Employment consultant Dawn Steele sits in the waiting area of the Central Missouri Community Action Center, clutching an application and her number in line: 62.
All the seats around her are filled. Her face is as expressionless as the others in the room.
Like many of the people around her, Steele is caught in the net of today's unreliable economy. She works hard, but the money she makes is not enough.
“I just graduated from school,” she said. “I went to school for a year and a half working two part-time jobs, some of them making minimum wage.”
She represents a significant number of applicants at the action center, said Adam Tipton, Boone County community service supervisor for the center.
“What I’m seeing is people having to take on second jobs or trying to get more hours just to try to keep up with what’s going on,” he said.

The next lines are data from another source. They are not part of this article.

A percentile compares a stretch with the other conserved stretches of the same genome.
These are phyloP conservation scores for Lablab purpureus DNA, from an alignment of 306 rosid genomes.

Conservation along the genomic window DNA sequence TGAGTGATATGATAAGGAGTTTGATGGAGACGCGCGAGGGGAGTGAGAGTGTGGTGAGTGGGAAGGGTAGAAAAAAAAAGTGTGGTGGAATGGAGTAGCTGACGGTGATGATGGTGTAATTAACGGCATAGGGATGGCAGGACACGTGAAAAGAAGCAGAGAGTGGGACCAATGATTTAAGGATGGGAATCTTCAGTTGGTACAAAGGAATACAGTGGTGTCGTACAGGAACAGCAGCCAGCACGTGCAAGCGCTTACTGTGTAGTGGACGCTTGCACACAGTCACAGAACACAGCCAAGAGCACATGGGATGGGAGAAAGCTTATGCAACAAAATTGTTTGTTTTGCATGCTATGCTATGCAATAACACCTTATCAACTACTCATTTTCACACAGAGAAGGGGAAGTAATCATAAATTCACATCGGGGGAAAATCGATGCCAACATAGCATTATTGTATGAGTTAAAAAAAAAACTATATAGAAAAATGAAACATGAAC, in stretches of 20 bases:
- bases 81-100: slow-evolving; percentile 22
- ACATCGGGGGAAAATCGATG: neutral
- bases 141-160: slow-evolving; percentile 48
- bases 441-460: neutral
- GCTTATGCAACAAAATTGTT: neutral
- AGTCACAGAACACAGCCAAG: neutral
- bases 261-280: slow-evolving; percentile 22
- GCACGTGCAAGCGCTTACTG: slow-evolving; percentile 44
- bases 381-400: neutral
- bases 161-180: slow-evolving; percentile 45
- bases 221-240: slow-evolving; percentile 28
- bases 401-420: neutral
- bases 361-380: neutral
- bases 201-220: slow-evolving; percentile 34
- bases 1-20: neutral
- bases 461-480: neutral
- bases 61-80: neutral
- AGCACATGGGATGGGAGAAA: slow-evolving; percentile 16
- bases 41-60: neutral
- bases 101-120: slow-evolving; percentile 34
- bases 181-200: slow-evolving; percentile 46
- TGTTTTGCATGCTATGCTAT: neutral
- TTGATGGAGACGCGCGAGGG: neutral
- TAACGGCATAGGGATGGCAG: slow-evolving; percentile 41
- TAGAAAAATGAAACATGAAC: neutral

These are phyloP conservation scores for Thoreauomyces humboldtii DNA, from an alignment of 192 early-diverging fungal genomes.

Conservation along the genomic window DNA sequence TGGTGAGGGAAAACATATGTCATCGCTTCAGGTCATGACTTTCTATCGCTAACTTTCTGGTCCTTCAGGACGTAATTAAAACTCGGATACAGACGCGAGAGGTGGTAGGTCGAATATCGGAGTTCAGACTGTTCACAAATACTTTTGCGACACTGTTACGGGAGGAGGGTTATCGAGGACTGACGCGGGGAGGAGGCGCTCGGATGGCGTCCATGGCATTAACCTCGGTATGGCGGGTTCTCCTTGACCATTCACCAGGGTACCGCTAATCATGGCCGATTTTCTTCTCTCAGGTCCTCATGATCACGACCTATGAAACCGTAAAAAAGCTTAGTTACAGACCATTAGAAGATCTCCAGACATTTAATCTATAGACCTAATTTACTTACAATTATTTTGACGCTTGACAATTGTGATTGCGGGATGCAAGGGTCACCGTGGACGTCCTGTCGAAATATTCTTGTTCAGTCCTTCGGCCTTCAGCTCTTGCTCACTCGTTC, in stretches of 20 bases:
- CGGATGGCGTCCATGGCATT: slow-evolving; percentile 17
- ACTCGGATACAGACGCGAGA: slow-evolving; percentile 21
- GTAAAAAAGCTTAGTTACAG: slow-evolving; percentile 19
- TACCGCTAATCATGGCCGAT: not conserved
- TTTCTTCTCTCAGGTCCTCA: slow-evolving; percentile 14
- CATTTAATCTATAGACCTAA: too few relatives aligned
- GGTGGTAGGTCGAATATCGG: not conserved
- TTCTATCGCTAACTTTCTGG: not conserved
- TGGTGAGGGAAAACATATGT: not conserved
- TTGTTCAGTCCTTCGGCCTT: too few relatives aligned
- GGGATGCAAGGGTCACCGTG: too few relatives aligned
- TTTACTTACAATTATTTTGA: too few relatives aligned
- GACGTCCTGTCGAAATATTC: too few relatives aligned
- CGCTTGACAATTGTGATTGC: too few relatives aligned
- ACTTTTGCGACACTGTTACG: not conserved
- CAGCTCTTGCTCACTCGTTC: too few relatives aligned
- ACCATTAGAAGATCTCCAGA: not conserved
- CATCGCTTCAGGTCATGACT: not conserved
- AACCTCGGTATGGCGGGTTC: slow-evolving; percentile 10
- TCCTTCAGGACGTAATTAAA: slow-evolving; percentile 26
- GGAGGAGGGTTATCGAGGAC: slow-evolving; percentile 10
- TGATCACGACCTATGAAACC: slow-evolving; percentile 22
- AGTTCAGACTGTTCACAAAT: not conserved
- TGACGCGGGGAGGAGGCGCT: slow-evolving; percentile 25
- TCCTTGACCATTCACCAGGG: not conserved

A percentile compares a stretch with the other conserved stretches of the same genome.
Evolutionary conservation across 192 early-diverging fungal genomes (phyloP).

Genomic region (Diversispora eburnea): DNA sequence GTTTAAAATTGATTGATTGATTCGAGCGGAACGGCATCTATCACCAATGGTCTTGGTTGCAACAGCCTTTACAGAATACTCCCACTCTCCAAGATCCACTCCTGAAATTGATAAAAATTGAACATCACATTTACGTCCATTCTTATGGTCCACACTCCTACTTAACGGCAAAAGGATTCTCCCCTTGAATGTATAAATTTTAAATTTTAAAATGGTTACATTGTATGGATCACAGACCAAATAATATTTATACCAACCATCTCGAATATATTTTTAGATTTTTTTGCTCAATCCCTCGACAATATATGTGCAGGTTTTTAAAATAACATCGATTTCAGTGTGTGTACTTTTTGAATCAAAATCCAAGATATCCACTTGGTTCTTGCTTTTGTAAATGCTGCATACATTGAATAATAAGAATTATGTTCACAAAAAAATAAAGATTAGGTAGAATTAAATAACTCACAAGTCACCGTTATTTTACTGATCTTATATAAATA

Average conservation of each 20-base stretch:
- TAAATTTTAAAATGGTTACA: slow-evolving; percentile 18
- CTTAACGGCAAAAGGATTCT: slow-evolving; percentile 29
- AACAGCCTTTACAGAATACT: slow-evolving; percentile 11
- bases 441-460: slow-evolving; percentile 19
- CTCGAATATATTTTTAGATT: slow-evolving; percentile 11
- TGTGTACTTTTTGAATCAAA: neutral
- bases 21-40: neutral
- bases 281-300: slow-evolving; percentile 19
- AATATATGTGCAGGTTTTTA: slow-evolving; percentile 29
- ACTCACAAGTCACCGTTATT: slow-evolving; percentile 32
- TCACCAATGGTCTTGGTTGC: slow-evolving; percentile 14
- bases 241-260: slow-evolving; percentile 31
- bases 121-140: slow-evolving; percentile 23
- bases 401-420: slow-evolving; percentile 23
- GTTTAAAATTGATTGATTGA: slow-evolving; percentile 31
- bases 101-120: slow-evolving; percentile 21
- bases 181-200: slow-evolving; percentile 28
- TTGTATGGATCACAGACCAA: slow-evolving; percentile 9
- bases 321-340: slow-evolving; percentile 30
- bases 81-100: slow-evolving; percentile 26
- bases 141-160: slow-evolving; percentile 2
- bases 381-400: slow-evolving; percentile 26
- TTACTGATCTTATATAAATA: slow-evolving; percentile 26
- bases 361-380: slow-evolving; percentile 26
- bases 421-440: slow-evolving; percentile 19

“People tend to think that the families that come through here are all unemployed and lazy, when a majority of them are working.”
Tipton said most applicants are first- and second-time visitors just trying to stay afloat.
“Poverty does not care how old you are, what your background is, what your race is, or where you’re working,” he said. “Poverty can hit anyone, whether it’s generational or situational.”
Although Steele would not call her situation “poverty,” she is not ashamed to ask for help when she needs it — but she makes it a point to ask only when she needs it.
“I am just trying to make ends meet,” she said.